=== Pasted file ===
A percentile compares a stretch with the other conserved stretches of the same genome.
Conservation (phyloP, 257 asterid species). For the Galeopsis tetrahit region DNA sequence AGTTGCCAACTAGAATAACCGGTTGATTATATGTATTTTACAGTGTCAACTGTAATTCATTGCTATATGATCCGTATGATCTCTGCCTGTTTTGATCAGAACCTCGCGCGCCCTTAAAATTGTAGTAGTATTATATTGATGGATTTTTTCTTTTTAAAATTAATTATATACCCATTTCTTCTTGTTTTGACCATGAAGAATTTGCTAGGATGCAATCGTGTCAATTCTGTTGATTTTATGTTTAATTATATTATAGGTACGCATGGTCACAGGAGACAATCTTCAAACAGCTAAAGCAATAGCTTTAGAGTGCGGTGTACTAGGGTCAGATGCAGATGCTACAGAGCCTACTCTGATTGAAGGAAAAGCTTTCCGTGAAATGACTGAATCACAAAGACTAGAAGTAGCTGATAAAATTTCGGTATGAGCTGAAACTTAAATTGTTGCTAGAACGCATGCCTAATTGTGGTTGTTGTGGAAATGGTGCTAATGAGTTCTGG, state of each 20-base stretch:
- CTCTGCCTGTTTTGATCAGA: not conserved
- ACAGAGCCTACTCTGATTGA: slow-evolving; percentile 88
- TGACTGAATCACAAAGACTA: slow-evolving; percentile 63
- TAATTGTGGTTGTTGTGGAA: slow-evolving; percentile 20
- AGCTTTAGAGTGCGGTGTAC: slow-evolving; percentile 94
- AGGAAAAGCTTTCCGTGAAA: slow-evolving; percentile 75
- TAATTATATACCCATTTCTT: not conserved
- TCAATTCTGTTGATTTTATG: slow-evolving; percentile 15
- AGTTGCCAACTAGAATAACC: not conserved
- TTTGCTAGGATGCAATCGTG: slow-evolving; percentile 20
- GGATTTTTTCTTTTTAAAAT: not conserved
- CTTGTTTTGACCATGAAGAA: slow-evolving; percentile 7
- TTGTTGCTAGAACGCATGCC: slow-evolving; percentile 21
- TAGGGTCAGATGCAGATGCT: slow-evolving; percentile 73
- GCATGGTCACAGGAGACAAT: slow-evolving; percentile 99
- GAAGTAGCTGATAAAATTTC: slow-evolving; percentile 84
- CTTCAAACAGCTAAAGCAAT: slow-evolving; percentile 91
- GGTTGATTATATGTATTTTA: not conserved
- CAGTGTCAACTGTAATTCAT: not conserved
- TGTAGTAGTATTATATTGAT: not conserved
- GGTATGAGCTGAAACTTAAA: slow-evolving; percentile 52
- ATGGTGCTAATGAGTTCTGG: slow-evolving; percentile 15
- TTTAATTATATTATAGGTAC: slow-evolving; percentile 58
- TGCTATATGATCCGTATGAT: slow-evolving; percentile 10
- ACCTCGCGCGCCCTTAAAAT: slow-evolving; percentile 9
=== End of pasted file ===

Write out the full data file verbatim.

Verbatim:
A percentile compares a stretch with the other conserved stretches of the same genome.
Conservation (phyloP, 257 asterid species). For the Galeopsis tetrahit region DNA sequence AGTTGCCAACTAGAATAACCGGTTGATTATATGTATTTTACAGTGTCAACTGTAATTCATTGCTATATGATCCGTATGATCTCTGCCTGTTTTGATCAGAACCTCGCGCGCCCTTAAAATTGTAGTAGTATTATATTGATGGATTTTTTCTTTTTAAAATTAATTATATACCCATTTCTTCTTGTTTTGACCATGAAGAATTTGCTAGGATGCAATCGTGTCAATTCTGTTGATTTTATGTTTAATTATATTATAGGTACGCATGGTCACAGGAGACAATCTTCAAACAGCTAAAGCAATAGCTTTAGAGTGCGGTGTACTAGGGTCAGATGCAGATGCTACAGAGCCTACTCTGATTGAAGGAAAAGCTTTCCGTGAAATGACTGAATCACAAAGACTAGAAGTAGCTGATAAAATTTCGGTATGAGCTGAAACTTAAATTGTTGCTAGAACGCATGCCTAATTGTGGTTGTTGTGGAAATGGTGCTAATGAGTTCTGG, state of each 20-base stretch:
- CTCTGCCTGTTTTGATCAGA: not conserved
- ACAGAGCCTACTCTGATTGA: slow-evolving; percentile 88
- TGACTGAATCACAAAGACTA: slow-evolving; percentile 63
- TAATTGTGGTTGTTGTGGAA: slow-evolving; percentile 20
- AGCTTTAGAGTGCGGTGTAC: slow-evolving; percentile 94
- AGGAAAAGCTTTCCGTGAAA: slow-evolving; percentile 75
- TAATTATATACCCATTTCTT: not conserved
- TCAATTCTGTTGATTTTATG: slow-evolving; percentile 15
- AGTTGCCAACTAGAATAACC: not conserved
- TTTGCTAGGATGCAATCGTG: slow-evolving; percentile 20
- GGATTTTTTCTTTTTAAAAT: not conserved
- CTTGTTTTGACCATGAAGAA: slow-evolving; percentile 7
- TTGTTGCTAGAACGCATGCC: slow-evolving; percentile 21
- TAGGGTCAGATGCAGATGCT: slow-evolving; percentile 73
- GCATGGTCACAGGAGACAAT: slow-evolving; percentile 99
- GAAGTAGCTGATAAAATTTC: slow-evolving; percentile 84
- CTTCAAACAGCTAAAGCAAT: slow-evolving; percentile 91
- GGTTGATTATATGTATTTTA: not conserved
- CAGTGTCAACTGTAATTCAT: not conserved
- TGTAGTAGTATTATATTGAT: not conserved
- GGTATGAGCTGAAACTTAAA: slow-evolving; percentile 52
- ATGGTGCTAATGAGTTCTGG: slow-evolving; percentile 15
- TTTAATTATATTATAGGTAC: slow-evolving; percentile 58
- TGCTATATGATCCGTATGAT: slow-evolving; percentile 10
- ACCTCGCGCGCCCTTAAAAT: slow-evolving; percentile 9